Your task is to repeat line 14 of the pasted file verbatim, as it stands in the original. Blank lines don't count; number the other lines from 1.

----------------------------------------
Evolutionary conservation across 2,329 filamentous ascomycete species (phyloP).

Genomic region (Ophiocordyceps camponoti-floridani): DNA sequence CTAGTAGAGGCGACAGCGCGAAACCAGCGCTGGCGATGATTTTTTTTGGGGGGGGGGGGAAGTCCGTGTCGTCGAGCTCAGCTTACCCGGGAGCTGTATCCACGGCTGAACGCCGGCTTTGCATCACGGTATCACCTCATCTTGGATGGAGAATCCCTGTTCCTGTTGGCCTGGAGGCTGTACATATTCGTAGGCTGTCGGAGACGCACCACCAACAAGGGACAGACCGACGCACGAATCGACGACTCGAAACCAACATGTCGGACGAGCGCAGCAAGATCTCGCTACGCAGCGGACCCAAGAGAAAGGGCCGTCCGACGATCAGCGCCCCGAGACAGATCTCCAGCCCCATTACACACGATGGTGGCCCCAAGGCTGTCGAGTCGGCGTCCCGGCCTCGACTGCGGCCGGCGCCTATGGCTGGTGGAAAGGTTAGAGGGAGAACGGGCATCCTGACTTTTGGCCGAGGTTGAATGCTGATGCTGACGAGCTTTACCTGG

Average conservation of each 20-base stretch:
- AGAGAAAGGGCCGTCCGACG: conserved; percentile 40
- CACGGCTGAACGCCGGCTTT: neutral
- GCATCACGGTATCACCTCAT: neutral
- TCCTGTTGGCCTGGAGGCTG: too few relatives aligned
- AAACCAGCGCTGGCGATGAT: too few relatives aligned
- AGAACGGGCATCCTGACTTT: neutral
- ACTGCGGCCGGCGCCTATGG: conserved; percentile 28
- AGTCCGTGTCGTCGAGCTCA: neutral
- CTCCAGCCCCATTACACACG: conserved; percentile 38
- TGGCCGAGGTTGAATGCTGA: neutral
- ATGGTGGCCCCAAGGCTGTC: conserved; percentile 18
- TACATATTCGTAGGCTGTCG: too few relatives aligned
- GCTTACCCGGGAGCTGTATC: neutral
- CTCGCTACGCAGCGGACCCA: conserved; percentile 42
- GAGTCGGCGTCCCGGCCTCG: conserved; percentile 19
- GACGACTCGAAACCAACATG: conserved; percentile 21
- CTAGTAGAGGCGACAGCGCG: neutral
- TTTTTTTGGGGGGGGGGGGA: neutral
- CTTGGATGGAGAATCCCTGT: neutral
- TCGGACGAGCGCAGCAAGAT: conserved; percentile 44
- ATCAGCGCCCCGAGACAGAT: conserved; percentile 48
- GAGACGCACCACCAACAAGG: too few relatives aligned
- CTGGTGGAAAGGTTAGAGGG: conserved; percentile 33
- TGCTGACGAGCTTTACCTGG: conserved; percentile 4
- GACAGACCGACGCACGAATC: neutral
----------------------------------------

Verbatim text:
- ATGGTGGCCCCAAGGCTGTC: conserved; percentile 18